Jewish culture

Saying No to the Neturei Karta of the Left

 ?הוּא הָיָה אוֹמֵר, אִם אֵין אֲנִי לִי, מִי לִי.?וּכְשֶׁאֲנִי לְעַצְמִי, מָה אֲנִי? וְאִם לֹא עַכְשָׁיו, אֵימָתָ

Hillel would say: If I am not for myself, who will be for me?
If I am only for myself, what am I?
And if not now, when?  (Pirkei Avot 1:14)

When it comes to Hillel’s famous quote, selective memories prevail. The Jewish left has a tendency to forget the first clause—if we don’t stand up for ourselves, no one else will. And the right tends to ignore the second—if we’re only concerned about our own needs, what happened to our essential human empathy? Hillel knew that living in tension with these two values was the jumping-off point for much of Jewish ethics.

This tension surfaced on Thursday evening, as the Jewish Community Relations Council of Greater Boston voted to prohibit Council member-organizations from partnering with or co-sponsoring events with “self-identified Jewish organizations...that declare themselves to be anti-Zionist”. This is a good and proper decision.

Some people may not think so. Some inside-the-tent groups on the Jewish left opposed the measure, arguing that we need to expand the Council, to be inclusive of the widest possibly array of voices that are found in the Jewish community. That dilemma—one which progressive minded people are especially sensitive to—was widely felt at the JCRC meeting.

The JCRC vote became a necessity when one of the Council’s constituent organizations—Boston Workmen’s Circle—suggested that its occasional partnering with anti-Israel groups, such as the Jewish Voice for Peace, might mean that they are not in compliance with JCRC’s membership requirements. This prompted a close look at what, precisely, membership in JCRC means.

The JCRC was founded in Boston in 1944 as a coalition of organizations to act as a unified voice for Jewish concerns. First and foremost among those concerns was combating antisemitism. But JCRC also became the leading Jewish voice in New England for progressive causes, such as the labor movement, civil rights, women’s rights, etc. And fighting for a secure, Jewish, democratic, and peaceful State of Israel—which was a progressive cause then, and, for many of us, remains so today.

Thursday’s discussion was absolutely civil and occasionally emotional. Workmen’s Circle, with its Yiddish-socialist early 20th century roots, was a founding member of the Boston JCRC. Its representative, urging the Council to reject the measure, argued that if some groups haven’t found a place at the Jewish “table”, we should “make a bigger table.”  As JCRC Executive Director Jeremy Burton pointed out, there was an appropriate sadness in the room—because it would be sad to lose organizations of good people, committed to righteous causes, over this issue.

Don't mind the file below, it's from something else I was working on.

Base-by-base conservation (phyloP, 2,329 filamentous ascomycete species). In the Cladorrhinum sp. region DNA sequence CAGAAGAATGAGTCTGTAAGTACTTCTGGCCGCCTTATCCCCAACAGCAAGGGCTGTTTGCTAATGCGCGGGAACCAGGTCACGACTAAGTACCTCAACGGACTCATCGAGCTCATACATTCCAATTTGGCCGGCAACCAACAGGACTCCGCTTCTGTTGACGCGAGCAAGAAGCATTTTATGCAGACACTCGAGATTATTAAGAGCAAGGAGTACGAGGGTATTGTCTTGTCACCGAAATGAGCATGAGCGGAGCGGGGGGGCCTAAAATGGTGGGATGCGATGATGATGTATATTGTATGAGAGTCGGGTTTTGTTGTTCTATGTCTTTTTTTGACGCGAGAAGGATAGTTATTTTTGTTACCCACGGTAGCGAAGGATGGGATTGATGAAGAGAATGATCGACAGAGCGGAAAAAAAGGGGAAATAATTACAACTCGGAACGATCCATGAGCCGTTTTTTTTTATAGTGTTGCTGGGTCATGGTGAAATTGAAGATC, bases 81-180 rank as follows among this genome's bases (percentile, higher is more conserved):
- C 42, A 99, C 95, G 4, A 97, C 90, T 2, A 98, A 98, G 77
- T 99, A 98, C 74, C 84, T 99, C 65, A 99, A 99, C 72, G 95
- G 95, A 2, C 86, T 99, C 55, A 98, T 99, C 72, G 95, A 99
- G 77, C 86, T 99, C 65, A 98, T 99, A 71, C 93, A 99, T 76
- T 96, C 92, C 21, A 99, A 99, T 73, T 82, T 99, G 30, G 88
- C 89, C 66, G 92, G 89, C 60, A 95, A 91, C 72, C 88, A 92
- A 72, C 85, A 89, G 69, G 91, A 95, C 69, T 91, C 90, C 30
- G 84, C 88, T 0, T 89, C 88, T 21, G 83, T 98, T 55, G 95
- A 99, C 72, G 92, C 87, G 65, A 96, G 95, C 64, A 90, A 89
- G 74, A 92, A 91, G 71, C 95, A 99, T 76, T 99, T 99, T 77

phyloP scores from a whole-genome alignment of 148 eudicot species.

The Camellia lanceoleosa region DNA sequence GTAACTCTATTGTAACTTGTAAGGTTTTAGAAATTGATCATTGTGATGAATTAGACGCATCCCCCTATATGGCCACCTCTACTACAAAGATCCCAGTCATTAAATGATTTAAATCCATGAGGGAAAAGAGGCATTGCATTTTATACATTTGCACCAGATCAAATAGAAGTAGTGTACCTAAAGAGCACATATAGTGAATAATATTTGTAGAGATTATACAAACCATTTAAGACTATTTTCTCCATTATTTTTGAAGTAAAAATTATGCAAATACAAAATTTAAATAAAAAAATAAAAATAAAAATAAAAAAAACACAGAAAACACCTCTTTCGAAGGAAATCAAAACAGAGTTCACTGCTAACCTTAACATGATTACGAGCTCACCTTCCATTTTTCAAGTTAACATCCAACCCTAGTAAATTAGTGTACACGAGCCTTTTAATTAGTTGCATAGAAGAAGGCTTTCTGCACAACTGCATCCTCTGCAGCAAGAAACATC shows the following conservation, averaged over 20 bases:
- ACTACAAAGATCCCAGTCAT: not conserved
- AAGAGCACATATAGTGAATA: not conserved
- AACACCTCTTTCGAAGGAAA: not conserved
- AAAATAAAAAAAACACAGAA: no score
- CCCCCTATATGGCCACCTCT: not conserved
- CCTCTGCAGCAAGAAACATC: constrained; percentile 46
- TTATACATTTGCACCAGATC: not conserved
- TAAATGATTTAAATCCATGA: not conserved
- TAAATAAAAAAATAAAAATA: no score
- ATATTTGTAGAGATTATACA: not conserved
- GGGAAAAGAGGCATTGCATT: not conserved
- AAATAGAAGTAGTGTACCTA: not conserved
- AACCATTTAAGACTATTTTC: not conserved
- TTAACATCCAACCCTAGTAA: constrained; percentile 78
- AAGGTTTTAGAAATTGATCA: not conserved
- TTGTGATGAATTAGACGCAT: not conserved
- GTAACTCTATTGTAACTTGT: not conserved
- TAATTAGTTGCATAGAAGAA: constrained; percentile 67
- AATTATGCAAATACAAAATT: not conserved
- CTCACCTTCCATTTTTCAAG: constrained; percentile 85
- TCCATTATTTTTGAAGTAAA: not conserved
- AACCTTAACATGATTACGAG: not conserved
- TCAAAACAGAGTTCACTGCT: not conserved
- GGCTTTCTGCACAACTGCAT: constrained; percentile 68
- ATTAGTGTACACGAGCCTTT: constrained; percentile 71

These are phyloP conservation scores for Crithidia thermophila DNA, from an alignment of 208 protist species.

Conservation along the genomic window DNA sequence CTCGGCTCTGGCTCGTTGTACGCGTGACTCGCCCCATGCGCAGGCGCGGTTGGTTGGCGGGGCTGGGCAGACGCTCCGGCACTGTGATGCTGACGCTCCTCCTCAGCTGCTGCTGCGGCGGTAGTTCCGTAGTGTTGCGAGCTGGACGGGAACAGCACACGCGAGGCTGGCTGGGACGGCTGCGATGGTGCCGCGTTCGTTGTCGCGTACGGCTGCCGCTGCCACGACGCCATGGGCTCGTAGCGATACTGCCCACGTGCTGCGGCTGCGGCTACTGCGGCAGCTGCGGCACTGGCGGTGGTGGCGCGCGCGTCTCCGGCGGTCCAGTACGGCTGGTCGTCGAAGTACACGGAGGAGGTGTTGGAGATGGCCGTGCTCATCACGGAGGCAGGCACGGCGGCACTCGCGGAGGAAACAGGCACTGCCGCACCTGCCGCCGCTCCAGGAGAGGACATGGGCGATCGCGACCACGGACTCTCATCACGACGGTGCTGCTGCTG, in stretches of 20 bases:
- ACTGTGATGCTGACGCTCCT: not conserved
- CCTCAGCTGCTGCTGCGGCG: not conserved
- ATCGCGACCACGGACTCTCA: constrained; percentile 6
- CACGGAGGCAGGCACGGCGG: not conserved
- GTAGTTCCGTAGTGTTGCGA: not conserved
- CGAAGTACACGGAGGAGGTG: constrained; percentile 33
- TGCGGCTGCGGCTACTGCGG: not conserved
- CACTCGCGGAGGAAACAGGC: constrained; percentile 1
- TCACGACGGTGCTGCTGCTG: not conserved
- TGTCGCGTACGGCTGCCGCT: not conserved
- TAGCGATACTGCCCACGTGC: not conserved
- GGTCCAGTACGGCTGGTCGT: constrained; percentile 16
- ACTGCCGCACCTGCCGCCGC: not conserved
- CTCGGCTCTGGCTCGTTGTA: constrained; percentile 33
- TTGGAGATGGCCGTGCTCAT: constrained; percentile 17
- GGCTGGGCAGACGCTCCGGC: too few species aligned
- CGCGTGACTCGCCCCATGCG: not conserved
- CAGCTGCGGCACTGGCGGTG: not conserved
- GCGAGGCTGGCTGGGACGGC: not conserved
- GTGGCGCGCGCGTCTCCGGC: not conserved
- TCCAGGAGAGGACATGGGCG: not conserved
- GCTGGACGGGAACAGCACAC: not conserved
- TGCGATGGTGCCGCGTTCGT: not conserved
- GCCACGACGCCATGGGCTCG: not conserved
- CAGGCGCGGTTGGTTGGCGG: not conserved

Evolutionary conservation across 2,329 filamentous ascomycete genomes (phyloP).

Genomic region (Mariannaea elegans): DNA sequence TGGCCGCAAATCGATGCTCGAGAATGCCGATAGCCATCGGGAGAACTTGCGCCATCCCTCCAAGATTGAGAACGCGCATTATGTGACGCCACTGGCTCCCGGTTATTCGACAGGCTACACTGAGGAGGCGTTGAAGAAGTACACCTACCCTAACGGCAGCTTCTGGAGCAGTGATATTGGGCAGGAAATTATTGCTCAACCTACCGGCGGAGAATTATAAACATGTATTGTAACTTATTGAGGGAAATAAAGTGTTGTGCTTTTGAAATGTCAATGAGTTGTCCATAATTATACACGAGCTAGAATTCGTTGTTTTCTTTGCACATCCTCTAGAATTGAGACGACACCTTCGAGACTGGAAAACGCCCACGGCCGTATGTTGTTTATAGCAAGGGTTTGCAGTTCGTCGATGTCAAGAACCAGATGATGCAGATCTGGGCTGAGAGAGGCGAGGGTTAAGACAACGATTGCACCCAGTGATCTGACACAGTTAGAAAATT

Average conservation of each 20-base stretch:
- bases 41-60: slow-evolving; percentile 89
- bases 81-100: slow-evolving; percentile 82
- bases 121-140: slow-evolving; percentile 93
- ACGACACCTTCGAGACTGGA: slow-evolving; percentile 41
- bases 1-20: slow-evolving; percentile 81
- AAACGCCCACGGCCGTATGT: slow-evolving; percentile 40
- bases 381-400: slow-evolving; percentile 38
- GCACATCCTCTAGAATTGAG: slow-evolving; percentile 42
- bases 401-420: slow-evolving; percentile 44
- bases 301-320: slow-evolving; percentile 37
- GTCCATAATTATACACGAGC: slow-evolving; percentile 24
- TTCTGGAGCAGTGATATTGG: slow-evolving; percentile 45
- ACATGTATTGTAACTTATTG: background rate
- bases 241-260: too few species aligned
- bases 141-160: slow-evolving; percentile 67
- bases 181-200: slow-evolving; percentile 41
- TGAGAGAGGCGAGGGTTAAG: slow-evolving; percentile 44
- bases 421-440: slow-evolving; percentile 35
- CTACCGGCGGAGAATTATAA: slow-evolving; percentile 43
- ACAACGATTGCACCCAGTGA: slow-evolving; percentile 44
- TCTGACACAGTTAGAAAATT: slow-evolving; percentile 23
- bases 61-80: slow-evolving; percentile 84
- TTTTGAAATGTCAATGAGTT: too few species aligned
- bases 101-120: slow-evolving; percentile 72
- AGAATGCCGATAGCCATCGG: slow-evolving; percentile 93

Further, it’s terribly sad when Israel—which once was the great unifier of the Jewish people—becomes the thing that divides.

And it’s sadder still when the State of Israel behaves in such reprehensible ways (not only towards Palestinians, but also towards large swaths of American Jews) that some Jews feel that they have no choice but to abandon the Zionist enterprise altogether.

I felt all those things at the meeting—and I also felt a surging sense of pride to raise my card and vote in favor of the resolution.

Because, as Jeremy also pointed out, boundaries in fact mean something. They don’t merely exclude. They also define: what, precisely, do we stand for?

Granting legitimacy to anti-Zionist voices (which, noisy as they may be, are a microscopic constituency among American Jews) would be a disaster.

After all, among the greatest gifts that Zionism brought was the invigorated notion that the Jews are a people; that we are a cantankerous, often dysfunctional, but nonetheless-in-the-same-boat family wherever we are found.  The State of Israel became the greatest expression of this, and the ultimate experiment in putting Jewish ideas into action (a government, a university, a military, a culture, a society) in two thousand years.

Groups like Jewish Voice for Peace jettison all that. They made explicit last week what has been obvious for much longer, when they issued a defining statement affirming that they are opposed to Zionism in all its forms. Let’s be clear: this isn’t an academic exercise. If that point of view gains traction in the American mainstream, the direct result will be the killing of more Jews.

It’s difficult to make those boundaries. Progressive-minded people quite appropriately want to be inclusive of as many others as possible; indeed, we are often stronger together.

But there are boundaries. For instance, most Jews recognize that the group known as Neturei Karta—an arm of the ultra-extremist Satmar Hasidic sect—are beyond the pale of mainstream Jewry. They’re the ones who show up and picket community Israel celebrations, or who meet with the most implacable leaders of Israel’s enemy nations to offer their friendship and support. They call Zionism a demonic abomination (and worse) and insist that it delays, rather than hastens, the world’s redemption.

Well, last week the JVP made it official: they are the Neturei Karta of the left. They chose the side of the Jewish people’s enemies, abandoned the notion of Jewish peoplehood, and rejected any awe of being part of a generation for which our ancestors desperately yearned (and often died). Their argument completely misunderstands or ignores history, utterly abandons the work of the Zionist left, and in fact strengthens those who oppose any vision of a peaceful future for Israelis and Palestinians in the Middle East.